Posted on: 2 August 2016
Prenuptial agreements are legal agreements designed to protect things like debts, property, assets and businesses in the event of a divorce. Basically, a prenuptial agreement defines who gets what in the event of a divorce. In 1983, the Uniform Premarital Agreement Act, or APAA, was enacted by the National Conference of Commissioners on Uniform State Laws. This act was designed to govern prenuptial agreements. There are things that a prenuptial agreement can and cannot protect.
It Can Protect Debts
Either you or your partner may be entering the marriage with some type of debt, either personal or business. There may also be some sort of anticipation that one of you will incur some type of type during the marriage. The last thing either of you probably wants is to be burdened with this sort of debt. Your prenuptial agreement can include terms stipulating that these debts will considered separate assets in the event of a divorce.
It Can Protect Property
Property is considered to be anything that is owned and usually falls into one of two categories: real or personal. Real property includes land or real estate and personal property includes things like antiques, bank accounts, real estate, stocks, bonds, and vehicles.
It Cannot Protect Child Custody, Support, or Visitation
Anything dealing with child custody, child support or child visitation cannot be included in the agreement. Child custody and visitation require court approval and are usually decided on at the time of the divorce hearing. Child support is also decided at the time of the divorce hearing and is based on certain statutory guidelines.
It Can Protect Inheritances
Inheritances are not thought of as community property, even in states that have community property laws. If you know that you will be getting an inheritance, as the heir, you need to include this in the prenuptial agreement in order to ensure your ownership of the money stays intact.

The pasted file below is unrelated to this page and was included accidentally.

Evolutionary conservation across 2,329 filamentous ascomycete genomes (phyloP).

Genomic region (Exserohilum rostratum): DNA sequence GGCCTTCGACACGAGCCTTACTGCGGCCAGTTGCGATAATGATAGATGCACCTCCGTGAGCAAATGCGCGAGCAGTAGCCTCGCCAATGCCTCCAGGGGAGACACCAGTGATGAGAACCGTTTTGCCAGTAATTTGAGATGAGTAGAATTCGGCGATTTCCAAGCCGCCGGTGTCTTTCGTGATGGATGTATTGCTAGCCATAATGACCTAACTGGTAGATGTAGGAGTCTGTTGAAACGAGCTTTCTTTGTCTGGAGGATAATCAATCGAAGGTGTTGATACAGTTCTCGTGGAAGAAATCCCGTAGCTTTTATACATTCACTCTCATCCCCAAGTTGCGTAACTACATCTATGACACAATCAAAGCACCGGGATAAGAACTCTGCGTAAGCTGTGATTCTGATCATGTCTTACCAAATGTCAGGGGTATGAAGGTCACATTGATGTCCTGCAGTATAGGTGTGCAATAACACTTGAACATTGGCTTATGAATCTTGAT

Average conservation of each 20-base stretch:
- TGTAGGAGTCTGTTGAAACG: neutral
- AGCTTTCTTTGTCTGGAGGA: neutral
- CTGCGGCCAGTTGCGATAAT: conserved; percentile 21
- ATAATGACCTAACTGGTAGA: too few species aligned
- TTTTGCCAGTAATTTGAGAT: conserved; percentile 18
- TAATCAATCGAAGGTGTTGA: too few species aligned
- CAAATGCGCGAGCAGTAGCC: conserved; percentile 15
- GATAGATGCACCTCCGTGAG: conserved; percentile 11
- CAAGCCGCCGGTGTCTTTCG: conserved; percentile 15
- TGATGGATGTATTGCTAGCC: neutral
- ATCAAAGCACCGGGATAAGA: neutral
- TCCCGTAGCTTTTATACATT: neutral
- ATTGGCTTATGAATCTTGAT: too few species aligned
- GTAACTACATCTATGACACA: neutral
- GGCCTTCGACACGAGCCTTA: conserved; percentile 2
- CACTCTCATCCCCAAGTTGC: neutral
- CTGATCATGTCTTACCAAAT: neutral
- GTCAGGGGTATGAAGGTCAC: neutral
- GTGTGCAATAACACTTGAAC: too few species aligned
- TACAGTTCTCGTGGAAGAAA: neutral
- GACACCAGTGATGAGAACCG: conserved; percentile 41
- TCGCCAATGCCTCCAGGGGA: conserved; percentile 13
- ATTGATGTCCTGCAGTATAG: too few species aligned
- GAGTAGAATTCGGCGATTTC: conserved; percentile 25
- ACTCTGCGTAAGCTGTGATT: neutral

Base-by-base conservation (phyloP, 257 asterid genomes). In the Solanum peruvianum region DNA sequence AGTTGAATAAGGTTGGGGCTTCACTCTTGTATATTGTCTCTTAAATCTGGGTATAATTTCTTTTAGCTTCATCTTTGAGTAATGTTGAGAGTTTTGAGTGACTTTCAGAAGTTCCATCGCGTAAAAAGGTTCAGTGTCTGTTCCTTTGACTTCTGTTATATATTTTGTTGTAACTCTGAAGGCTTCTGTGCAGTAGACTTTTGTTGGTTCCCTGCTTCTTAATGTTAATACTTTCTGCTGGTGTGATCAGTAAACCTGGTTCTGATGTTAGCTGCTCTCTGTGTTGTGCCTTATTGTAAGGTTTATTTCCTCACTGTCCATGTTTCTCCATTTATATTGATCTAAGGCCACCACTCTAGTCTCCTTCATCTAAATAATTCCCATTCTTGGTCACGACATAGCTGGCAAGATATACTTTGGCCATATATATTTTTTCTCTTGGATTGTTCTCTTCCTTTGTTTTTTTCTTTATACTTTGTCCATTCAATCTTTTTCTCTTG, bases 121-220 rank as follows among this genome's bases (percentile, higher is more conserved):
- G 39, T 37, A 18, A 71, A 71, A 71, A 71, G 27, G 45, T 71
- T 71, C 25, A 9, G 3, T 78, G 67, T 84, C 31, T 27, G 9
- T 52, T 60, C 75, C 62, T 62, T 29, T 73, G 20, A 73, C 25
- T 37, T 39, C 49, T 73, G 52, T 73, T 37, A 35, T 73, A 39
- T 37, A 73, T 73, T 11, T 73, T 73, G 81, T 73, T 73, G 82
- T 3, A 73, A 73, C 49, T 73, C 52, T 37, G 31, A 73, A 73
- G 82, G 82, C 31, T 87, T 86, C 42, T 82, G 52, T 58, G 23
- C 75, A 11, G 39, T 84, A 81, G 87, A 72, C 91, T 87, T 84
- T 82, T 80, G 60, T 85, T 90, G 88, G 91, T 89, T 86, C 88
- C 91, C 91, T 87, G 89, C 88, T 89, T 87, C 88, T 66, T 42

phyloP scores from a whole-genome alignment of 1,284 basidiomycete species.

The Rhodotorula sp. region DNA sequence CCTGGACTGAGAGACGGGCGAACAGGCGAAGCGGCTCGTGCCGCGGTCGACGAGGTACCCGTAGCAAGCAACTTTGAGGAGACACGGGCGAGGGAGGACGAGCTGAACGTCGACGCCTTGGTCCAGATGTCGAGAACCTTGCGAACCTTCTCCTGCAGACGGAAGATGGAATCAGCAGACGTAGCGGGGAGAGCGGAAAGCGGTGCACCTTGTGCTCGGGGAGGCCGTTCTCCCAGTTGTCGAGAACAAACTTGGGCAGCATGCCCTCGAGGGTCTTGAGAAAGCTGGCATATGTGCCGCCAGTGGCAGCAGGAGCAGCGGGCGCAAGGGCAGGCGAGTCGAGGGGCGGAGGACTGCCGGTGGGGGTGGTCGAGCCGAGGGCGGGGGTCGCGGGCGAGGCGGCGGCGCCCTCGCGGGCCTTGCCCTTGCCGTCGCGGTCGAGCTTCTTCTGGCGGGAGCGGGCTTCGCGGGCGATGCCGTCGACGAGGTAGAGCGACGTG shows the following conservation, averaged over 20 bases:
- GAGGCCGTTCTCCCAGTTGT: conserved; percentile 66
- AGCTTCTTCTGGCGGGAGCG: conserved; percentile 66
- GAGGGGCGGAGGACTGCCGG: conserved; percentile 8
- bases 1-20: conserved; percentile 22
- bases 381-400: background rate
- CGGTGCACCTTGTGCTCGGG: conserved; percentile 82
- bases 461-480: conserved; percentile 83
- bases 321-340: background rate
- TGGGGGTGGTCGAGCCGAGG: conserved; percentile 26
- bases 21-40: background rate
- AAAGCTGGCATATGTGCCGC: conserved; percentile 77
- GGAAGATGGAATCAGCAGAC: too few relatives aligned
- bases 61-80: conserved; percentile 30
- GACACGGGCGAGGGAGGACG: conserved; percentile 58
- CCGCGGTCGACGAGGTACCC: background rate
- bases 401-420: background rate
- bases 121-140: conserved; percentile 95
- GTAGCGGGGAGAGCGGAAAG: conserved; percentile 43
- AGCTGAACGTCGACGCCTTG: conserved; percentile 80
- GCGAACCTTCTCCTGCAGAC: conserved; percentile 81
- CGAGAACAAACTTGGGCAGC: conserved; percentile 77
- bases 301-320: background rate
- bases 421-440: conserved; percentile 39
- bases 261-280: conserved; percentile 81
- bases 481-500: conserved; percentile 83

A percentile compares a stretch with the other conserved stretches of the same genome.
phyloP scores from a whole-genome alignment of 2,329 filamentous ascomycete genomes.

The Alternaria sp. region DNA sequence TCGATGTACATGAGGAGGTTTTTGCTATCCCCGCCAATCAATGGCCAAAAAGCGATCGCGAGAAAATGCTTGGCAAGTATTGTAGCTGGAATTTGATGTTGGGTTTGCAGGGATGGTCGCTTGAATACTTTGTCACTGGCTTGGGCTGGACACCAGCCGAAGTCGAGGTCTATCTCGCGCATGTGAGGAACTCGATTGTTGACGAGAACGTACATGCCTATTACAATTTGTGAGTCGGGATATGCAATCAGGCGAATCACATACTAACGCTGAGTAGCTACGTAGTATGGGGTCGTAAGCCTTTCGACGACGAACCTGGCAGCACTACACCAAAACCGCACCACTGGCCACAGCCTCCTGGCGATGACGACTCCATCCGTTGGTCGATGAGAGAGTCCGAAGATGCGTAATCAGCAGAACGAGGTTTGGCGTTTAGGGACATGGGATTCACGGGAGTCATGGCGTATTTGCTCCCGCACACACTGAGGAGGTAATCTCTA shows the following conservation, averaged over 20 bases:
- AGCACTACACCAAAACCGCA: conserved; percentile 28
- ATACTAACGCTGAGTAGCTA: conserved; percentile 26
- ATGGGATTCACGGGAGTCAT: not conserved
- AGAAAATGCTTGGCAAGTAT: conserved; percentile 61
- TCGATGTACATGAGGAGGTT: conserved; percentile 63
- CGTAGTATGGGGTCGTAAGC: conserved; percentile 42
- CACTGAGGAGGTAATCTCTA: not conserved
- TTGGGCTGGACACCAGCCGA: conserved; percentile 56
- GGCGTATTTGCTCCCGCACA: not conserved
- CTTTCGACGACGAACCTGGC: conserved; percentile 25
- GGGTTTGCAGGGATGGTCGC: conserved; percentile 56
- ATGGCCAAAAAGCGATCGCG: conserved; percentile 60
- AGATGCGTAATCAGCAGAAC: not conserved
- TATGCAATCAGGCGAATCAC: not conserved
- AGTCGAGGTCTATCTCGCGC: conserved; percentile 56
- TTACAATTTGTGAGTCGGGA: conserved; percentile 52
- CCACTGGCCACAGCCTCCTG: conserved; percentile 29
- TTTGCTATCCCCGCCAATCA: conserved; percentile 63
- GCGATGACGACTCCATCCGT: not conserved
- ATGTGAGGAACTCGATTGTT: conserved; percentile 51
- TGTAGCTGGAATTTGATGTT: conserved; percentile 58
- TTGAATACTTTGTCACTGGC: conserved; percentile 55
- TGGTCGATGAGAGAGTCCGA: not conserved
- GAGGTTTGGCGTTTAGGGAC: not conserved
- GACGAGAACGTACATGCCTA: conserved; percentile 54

It Cannot Protect Non-Financial Stipulations
For the most part, a prenuptial agreement is designed to cover issues that are financially related, so anything that is not financially related cannot be included. There are some individuals that think they can use a prenuptial agreement to establish certain ground rules like how to raise the children. Items that deal with personal or private domestic issues will not be upheld in court, should the agreement be challenged.
It is important to note that you should have your prenuptial agreement done in a reasonable amount of time before the wedding day arrives, usually two or three months. This allows both of you enough time to consider the terms of the agreement and negotiate those terms if needed. The whole wedding could get pushed back if you wait until the last minute to set up the prenuptial agreement only for your spouse to disagree with signing it. For more information, contact firms like Kleveland Law.Share